In [1]:
%matplotlib widget
from tvb.simulator.lab import *
from tvb.simulator.plot.phase_plane_interactive import PhasePlaneInteractive

Exploring A Model

This tutorial discusses using the phase_plane_interactive plotting tool to explore the dynamics of a Model object and, at the same time, set its parameters.

This works best for the simpler, 2d, Models, as their trajectories and nullclines lie within a single plane and are thus easily visualised. And so, for the demo here we'll stick with a Model of that type. However, although it requires a little more effort, it can still be used to get a basic handle on the dynamics of higher dimensional models.

It is also important to note that this is only for the local dynamic model, that is, it only represents the dynamic behaviour of a disconnected node.

Create An Interactive Phase-Plane

PhasePlaneInteractive produces an interactive window containing plots of a Model's phase-plane, sample trajectories, and sliders and buttons for adjusting various parameters.

The important thing to note here is that as we drag around the sliders for the Model's parameters we are actually modifying the parameters of the Model we passed in, so when we close the figure at the end whatever values the Model's parameters are set to will be the values in the Model. Also, changing the range of the phase-plane plot (that is, the extent of the x and y axis) changes the "state_variable_range" attribute of a Model. This attribute is used when constructing random initial conditions for a simulation, so setting the axis to be relatively tightly bound around a fixed point for example will produce initial conditions that better approximate the range of the Model's state variables for the given parameters.

We'll begin by creating a Model object and taking a quick look at its parameters:

In [2]:
oscillator = models.Generic2dOscillator()

oscillator
Out[2]:

Generic2dOscillator

value
I [min, median, max]
[0, 0, 0]
I dtype
float64
I shape
(1,)
Type
Generic2dOscillator
a [min, median, max]
[-2, -2, -2]
a dtype
float64
a shape
(1,)
alpha [min, median, max]
[1, 1, 1]
alpha dtype
float64
alpha shape
(1,)
b [min, median, max]
[-10, -10, -10]
b dtype
float64
b shape
(1,)
beta [min, median, max]
[1, 1, 1]
beta dtype
float64
beta shape
(1,)
c [min, median, max]
[0, 0, 0]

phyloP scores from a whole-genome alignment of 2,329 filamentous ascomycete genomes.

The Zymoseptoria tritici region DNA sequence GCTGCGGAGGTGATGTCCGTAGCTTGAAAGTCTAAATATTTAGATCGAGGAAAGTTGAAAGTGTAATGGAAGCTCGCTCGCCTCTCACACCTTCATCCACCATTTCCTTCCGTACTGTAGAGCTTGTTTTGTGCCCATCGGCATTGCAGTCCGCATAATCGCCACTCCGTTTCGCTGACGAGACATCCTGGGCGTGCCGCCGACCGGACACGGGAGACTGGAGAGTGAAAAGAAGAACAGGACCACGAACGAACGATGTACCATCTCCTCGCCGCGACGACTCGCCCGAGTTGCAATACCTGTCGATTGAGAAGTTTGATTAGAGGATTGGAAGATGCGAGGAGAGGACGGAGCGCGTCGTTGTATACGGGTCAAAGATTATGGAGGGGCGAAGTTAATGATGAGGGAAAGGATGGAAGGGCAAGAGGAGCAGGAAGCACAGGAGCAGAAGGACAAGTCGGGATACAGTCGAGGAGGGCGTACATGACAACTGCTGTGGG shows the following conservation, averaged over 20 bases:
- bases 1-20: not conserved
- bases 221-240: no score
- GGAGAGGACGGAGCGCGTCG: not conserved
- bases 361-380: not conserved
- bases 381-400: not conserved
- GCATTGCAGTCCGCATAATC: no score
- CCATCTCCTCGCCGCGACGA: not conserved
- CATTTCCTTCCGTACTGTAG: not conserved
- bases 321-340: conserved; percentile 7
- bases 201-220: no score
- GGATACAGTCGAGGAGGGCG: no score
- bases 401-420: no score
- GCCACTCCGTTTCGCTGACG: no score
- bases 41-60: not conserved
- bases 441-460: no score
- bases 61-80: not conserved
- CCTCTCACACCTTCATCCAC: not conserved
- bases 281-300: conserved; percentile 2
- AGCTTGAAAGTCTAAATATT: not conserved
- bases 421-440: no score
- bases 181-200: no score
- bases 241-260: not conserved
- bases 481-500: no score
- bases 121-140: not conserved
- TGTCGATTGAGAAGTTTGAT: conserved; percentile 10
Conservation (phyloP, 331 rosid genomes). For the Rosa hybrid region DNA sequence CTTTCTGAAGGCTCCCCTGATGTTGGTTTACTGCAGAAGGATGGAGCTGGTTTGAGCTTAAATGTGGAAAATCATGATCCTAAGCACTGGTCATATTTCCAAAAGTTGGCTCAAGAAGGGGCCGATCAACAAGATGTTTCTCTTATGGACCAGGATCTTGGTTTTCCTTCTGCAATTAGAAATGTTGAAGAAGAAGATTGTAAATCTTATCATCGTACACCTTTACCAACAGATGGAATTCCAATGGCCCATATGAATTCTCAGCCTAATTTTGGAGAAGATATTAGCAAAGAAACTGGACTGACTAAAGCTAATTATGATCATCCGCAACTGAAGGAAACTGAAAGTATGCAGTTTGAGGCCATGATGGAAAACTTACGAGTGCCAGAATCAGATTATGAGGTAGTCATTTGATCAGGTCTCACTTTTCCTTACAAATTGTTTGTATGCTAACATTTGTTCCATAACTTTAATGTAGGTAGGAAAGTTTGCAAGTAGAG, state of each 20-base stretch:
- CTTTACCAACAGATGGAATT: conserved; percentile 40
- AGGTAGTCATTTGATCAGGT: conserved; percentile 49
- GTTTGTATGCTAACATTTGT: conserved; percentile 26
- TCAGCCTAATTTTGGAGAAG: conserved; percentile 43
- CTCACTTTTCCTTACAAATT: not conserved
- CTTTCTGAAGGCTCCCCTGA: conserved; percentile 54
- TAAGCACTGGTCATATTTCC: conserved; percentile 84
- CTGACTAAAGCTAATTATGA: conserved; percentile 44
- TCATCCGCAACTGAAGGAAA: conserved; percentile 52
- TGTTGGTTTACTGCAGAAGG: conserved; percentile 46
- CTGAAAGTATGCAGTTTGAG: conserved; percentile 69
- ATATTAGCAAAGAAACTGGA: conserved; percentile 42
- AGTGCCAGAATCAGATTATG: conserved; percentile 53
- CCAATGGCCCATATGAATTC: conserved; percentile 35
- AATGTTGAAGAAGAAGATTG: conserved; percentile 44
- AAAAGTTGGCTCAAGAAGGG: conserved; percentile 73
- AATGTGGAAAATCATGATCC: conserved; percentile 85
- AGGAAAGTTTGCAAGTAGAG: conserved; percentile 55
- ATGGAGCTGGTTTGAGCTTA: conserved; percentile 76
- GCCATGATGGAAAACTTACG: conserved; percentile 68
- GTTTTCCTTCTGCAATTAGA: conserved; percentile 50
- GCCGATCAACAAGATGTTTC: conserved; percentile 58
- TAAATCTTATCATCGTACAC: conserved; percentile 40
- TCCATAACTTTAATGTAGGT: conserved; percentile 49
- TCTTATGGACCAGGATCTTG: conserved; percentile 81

c dtype
float64
c shape
(1,)
d [min, median, max]
[0.02, 0.02, 0.02]
d dtype
float64
d shape
(1,)
e [min, median, max]
[3, 3, 3]
e dtype
float64
e shape
(1,)
f [min, median, max]
[1, 1, 1]
f dtype
float64
f shape
(1,)
g [min, median, max]
[0, 0, 0]
g dtype
float64
g shape
(1,)
gamma [min, median, max]
[1, 1, 1]
gamma dtype
float64
gamma shape
(1,)
gid
UUID('1cc8c9ac-96cf-40fa-85e5-ea046d932969')
state_variable_range
{'V': array([-2.,  4.]), 'W': array([-6.,  6.])}
tau [min, median, max]
[1, 1, 1]
tau dtype
float64
tau shape
(1,)
title
Generic2dOscillator gid: 1cc8c9ac-96cf-40fa-85e5-ea046d932969
variables_of_interest
('V',)

We'll now create and launch the interactive plot.

NOTE: Changing the Model's parameters or the axis settings causes a redraw of the entire phase-plane, clearing trajectories and their corresponding time-series.

In [3]:
ppi_fig = PhasePlaneInteractive(model=oscillator)
ppi_fig.show()

In the main central panel of the window you can see the phase-plane for the model, including arrows representing the vector field and coloured lines representing any nullclines present in this plane. Clicking on the phase-plane will launch a sample trajectory originating from where you clicked. Below the phase-plane is a panel which will show time-series for all state variables for any sample trajectories you initiate. All around the edges are sliders for adjusting Model parameters and adjusting what is displayed. The red vertical lines in sliders indicate the initial values.

After we've adjusted parameters to our satisfaction we can close the window and take another quick look at the parameters of our Model

In [4]:
oscillator
Out[4]:

Generic2dOscillator

value
I [min, median, max]
[0, 0, 0]
I dtype
float64
I shape
(1,)
Type
Generic2dOscillator
a [min, median, max]
[-2, -2, -2]
a dtype
float64
a shape
(1,)
alpha [min, median, max]
[1, 1, 1]
alpha dtype
float64
alpha shape
(1,)
b [min, median, max]
[-10, -10, -10]
b dtype
float64
b shape
(1,)
beta [min, median, max]
[1, 1, 1]
beta dtype
float64
beta shape
(1,)
c [min, median, max]
[0, 0, 0]
c dtype
float64
c shape
(1,)
d [min, median, max]
[0.02, 0.02, 0.02]
d dtype
float64
d shape
(1,)
e [min, median, max]
[3, 3, 3]
e dtype
float64
e shape
(1,)
f [min, median, max]
[1, 1, 1]
f dtype
float64
f shape
(1,)
g [min, median, max]
[0, 0, 0]
g dtype
float64